My leading man, actor Mark Dymond, turned up first that morning, straight into hair & make-up and was transformed into Kurt Lovell, our philandering and slightly dodgy film producer. Other actor’s followed for that day and thankfully it had become clear that they all transitioned beautifully into the very character’s I had written, thankfully, casting director Carolyn McLeod & I had casted well. Whew! Another anxiety that could wash away and one less thing to worry about. 


The next eighteen days seemed to go well, not devoid of issues of course, filming is about putting out fires, solving problems having choices and thanks to a brilliant & professional crew and cast, we managed to find a way out of all of those uninvited complications. The drip drip of the toilets, earpieces picking up various sounds and unwanted radio stations in the air around us. Mobile loos that already looked like they had done 3 days at Glastonbury when they arrived. Computers going down and the fact that we were on top of a forecourt used for large delivery trucks beep beeping into parking spaces. And a prosthetic head that had come all the way from L.A from a company called ‘Dapper Cadaver’ (the ones who supplied gory body parts for the hit show ‘The Walking Dead’) of which I gleefully walked into a meeting knowing it had arrived, to what I observed to be a room of slightly worried faces. Doesn’t it look real, I thought? Did it not look like the actress it was meant to portray? How bad could it be? I asked. Is it black? I joked. It was shakily extracted from it’s box by our co-ordinator Romy-Jo, who almost had a tear in her eye, it was indeed, black!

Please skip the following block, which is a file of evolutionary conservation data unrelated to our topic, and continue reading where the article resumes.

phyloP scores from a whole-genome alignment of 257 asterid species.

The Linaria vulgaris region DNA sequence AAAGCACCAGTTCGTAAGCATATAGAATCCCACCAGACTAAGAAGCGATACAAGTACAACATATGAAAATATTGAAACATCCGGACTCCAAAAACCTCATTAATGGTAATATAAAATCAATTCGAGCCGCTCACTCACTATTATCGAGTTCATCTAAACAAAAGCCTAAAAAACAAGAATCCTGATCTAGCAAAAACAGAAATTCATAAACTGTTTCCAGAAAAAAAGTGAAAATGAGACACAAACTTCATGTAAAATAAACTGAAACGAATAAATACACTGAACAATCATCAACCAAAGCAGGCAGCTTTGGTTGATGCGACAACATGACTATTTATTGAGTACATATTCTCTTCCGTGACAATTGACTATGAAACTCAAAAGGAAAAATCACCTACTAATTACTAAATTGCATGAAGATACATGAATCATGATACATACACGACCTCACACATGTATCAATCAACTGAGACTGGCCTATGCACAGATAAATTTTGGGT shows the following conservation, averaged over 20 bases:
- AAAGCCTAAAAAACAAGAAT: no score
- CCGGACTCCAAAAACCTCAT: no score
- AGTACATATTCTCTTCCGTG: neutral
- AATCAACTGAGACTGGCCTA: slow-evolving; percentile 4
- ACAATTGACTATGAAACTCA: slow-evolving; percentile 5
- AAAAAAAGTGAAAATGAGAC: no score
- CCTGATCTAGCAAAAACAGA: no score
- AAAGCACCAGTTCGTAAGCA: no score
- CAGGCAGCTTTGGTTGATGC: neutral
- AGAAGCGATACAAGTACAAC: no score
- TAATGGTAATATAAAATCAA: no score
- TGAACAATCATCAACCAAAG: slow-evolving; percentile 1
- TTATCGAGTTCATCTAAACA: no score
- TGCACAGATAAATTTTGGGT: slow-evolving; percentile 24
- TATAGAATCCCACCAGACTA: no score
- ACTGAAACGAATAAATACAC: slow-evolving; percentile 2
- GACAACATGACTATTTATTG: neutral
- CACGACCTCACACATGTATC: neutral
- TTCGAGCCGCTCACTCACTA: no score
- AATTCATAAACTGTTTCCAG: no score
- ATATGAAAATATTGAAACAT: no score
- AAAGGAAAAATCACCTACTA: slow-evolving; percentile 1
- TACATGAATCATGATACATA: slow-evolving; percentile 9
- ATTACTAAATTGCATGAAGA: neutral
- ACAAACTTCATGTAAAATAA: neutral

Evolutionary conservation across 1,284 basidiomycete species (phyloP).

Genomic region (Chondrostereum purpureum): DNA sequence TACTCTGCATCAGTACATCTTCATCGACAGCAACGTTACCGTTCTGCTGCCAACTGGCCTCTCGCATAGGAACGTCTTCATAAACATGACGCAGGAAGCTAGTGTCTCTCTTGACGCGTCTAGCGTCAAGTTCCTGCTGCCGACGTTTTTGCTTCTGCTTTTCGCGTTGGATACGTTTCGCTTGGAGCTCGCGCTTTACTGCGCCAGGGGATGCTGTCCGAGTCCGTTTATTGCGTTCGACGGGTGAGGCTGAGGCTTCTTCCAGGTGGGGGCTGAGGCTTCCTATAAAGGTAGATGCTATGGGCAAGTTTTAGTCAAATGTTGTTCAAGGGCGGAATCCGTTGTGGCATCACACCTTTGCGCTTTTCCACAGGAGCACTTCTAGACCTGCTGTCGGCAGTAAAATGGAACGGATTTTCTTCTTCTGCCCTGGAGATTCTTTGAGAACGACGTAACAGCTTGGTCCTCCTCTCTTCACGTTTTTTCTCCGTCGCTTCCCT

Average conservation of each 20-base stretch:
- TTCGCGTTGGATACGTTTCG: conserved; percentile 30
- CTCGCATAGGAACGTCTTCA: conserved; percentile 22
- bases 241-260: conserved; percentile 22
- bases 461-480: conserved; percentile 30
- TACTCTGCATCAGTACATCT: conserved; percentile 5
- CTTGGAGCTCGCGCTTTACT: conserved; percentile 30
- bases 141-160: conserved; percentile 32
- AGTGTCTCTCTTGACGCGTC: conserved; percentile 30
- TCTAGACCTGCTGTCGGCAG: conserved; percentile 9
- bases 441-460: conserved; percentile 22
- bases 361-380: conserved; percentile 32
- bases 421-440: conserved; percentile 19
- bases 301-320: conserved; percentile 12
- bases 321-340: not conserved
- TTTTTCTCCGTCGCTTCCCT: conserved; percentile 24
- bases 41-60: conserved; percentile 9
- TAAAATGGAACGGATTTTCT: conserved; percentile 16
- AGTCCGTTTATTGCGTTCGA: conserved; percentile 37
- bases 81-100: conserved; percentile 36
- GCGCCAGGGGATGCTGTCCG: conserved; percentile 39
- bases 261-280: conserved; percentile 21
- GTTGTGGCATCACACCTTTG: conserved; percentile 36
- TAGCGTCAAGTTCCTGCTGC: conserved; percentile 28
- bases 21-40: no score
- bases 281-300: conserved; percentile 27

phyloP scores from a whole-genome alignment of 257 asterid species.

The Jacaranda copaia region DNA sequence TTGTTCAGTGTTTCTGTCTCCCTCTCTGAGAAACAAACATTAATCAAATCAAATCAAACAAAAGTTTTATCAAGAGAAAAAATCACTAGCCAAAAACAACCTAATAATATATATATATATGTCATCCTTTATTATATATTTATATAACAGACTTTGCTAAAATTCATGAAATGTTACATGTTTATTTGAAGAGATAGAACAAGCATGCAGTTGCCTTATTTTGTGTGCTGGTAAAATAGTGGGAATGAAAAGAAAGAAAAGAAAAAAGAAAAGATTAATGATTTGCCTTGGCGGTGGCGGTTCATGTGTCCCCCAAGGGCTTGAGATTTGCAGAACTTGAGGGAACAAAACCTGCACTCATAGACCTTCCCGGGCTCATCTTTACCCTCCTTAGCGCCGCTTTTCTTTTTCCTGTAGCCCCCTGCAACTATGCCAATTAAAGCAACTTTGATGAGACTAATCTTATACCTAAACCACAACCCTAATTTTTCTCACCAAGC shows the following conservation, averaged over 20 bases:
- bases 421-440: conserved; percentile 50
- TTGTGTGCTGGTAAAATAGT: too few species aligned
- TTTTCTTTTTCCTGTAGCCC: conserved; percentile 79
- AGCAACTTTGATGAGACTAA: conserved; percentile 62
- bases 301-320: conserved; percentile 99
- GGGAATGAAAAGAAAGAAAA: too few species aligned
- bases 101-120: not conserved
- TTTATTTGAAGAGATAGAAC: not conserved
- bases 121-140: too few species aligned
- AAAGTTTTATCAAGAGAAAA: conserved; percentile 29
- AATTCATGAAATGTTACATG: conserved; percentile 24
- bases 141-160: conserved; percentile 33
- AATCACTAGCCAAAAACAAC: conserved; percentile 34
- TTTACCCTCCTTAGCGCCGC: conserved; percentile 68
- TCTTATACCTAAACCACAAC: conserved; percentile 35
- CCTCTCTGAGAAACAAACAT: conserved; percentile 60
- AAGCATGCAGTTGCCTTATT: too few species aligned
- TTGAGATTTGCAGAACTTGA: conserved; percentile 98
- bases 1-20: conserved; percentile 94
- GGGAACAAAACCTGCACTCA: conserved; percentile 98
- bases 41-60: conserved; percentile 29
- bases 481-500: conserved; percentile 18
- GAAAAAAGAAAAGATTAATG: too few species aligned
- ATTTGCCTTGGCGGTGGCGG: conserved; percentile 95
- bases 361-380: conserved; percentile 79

Whilst everyone had their role and bustled around me, servicing me with what I needed to tell this story, I listened to my dialogue, my story, my dream come to life. In between shots, my brilliant editor Emma Collins would be assembling shots in a space sectioned off by curtains in the room below me. The 1st scene assembled (we had to shoot in sequence) took my breath away. I was making a film that actually looked like a film! I held back my emotions and nonchalantly gave a ‘of-course-it-does’ smile, whilst inside I was punching the air and crying with relief and exhaustion all at the same time.


As time wore on and we crossed off pages of the script and shots were being put together downstairs, what also occurred to me was that I wasn’t only telling the story I had made up, I was bringing to life my own struggle, and it made me think, am I Kurt, the movie producer and his endeavours to ‘get-one-out-of-the-gate’ or Timothy the twisted and bitter screenwriter just trying to get his scripts read? As it turned out, I was all of them, from the producer, to screenwriter, the agent, the lawyer and everyone in between. A writer director’s film has a little piece of the auteur that realises it, in every little part of it.


As the shoot came to an end and we cracked open bottles of cheap sparkling wine, instead of the relief I should have felt that the film was ‘in-the-can’, instead I was sad that that part of it was over, as I couldn't help feeling that I was just getting started. Little did I know that what I thought was the hardest part (I thought that of the writing, then the financing, then the casting, the designing) the next phase, editing, special effects, sound design, music orchestration, test screenings and a true Hollywood roasting (a story for the next part of this blog) was to throw challenges at me that were unimaginable…


 B L O G